Merry Christmas, Happy Hanukkah, and warm wishes for whatever you may celebrate! I hope you are having a joyous holiday season!
I just returned to NYC from a wonderful trip to California to spend Christmas with Kristopher and his family. It is a place I love visiting. His parents, aunt, and uncle are incredibly sweet and always make me feel at home and part of the family. And I knew exactly what I wanted to bring them as a gift – home cooked food of course!
I carefully stuffed my carry on bag with seven or eight dozen cookies (gingerbread men, butter cookies, almond-dried cherry cookies), a loaf of homemade almond bread, and a batch of fluffy coconut banana muffins. But it still didn’t feel like enough to say thank you for their kindness and everything they do for me. Perhaps I could bake them a year’s worth of cookies? Or ship them fresh waffles every Saturday morning? The least I could do was offer to take over their big beautiful kitchen and whip them up a few delicious meals.
This brought about new challenges, mostly cooking in a kitchen that is not dedicated GF. Luckily, Kristopher’s mother, Dianne, is the nicest host in the world and bought me a special set of cookware that is always set aside until I visit. The other challenge deals once again with food intolerances – this time garlic and onion. This was tricky for me because I love fusing meats and naturally gluten free dishes with the flavors from these ingredients – the more the better! But of course my goal is always to accommodate everyone, so I set to work on meals that were gluten free, onion/garlic-free, and picky-eater friendly.
A sampling of my wonderful week and the food we made….
Christmas Morning Ebelskivers
Almond Bread French Toast
Rosemary & Sage Risotto and Kale Salad with a Honey-Lemon Dressing
Fondue (having a glass of wine in the other hand is very important)
Rosemary Chicken with Broccoli and Bell Peppers
"Who ate the last piece of pretzel-jello?....not me....."
"Already Been Chewed" Gingerbread Men
Almond-Dried Cherry Cookies
Gift from Dianne and Bob! It looks like I'll be making scones soon!
Another gift from Dianne and Bob. Can you believe how sweet they are?!
Kristopher and I on Christmas Eve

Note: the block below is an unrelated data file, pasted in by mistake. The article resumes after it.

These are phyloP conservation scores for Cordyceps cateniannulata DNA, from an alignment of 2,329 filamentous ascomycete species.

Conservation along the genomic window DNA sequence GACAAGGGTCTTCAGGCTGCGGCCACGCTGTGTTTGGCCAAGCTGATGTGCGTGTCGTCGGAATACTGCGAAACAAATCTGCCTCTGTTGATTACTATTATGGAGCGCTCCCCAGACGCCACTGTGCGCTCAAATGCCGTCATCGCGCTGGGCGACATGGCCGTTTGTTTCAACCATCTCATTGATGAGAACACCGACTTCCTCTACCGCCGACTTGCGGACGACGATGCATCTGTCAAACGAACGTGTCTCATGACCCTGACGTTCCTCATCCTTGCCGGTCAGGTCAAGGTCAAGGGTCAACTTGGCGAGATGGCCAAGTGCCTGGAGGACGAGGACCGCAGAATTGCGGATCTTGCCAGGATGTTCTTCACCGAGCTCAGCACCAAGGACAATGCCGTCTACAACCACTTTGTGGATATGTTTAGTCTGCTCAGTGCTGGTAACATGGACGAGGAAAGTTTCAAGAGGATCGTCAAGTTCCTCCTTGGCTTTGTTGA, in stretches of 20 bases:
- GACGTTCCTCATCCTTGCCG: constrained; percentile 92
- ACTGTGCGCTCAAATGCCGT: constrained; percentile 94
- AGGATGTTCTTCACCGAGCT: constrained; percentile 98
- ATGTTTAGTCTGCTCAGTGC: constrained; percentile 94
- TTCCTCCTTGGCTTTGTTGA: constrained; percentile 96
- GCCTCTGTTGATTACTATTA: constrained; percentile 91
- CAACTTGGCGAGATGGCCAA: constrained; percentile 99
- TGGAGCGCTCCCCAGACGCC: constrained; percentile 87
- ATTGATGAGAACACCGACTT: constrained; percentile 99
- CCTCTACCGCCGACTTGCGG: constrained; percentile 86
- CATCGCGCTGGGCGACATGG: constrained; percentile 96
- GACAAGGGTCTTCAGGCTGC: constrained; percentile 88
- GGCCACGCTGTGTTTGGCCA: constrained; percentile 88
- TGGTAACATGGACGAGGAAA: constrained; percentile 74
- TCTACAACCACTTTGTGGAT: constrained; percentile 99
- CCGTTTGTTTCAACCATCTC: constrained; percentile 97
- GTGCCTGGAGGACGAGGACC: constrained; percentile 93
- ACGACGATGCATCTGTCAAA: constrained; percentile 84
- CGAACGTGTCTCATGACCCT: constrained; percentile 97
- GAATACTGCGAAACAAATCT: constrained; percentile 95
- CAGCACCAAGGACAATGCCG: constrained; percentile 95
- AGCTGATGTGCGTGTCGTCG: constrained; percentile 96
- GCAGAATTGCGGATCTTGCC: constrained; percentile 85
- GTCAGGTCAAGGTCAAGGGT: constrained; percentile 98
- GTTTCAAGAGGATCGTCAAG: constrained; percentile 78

Needless to say, we ate like kings. Then came Christmas morning, and it was time for the Anderson family traditional ebelskiver breakfast. Dianne had gotten me a dedicated GF ebelskiver pan the year before, so I was ready to go with a new variation based on their family recipe.
For this recipe, I used Pamela’s Gluten Free Baking and Pancake Mix. I found it very helpful to get a pre-made flour blend this time (with all of the cookies in my purse, I had no room to lug potato starch, xanthan gum, sorghum flour and all the rest with me to California). I was very pleased with Pamela’s, but if you choose to use a different brand make sure you get a mix that has xanthan gum and baking soda/powder already in it. This is very different than an all purpose flour, which only contains flours such as rice, tapioca, almond, ect.
Jessica’s Gluten Free Ebelskivers
1 cup Pamela’s baking mix
1/2 cup + 2 tbsp buttermilk (can use cow/almond/soy/rice)
1 tbsp coconut oil
1 egg, room temperature
1 ½ tsp almond extract
1 apple (I prefer honey crisp)
Extra coconut oil for pan
1. If the coconut oil is in a solid form, heat it slightly so that it is easy to combine/mix with the other ingredients. Combine flour, milk, oil, egg, and almond extract in a bowl and mix until just combined.
2. Dice one apple and set aside.
3. Place a few extra tablespoons of coconut oil (make sure it is in liquid form) in a bowl. Dip a paper towel into the oil and spread on each depression of the ebelskiver pan, dipping the towel back into the oil as needed.
4. Heat pan on medium/low heat. After a few minutes, splash water on it with your fingers. If the water sizzles, the pan is ready.
5. Carefully wipe away the first layer of coconut oil from the pan with a clean paper towel.
6. Dab a fresh layer of coconut oil onto the pan.
7. Fill each depression halfway with batter. Add a few pieces of diced apples to the center of each. Add a very small bit of batter on top of the apple. The depressions should be about 3/4 of the way filled
8. After a few minutes use a wooden skewer in each hand to gently lift up one end of an ebelskiver. If it has browned, it is time to flip them. Maneuver the skewers so that you are able to flip each ebelskiver completely onto the opposite side (see picture)
9. Once the second side has browned, remove one ebelskiver and tear it in half to see if it is cooked all the way through. If so, remove from pan. Serve warm with syrup, butter, or powdered sugar
Makes 14 ebelskivers
Thank you, Dianne, for inspiring this recipe and teaching me proper ebelskiver flipping technique – I’m flipping like a champ!
Happy New Year!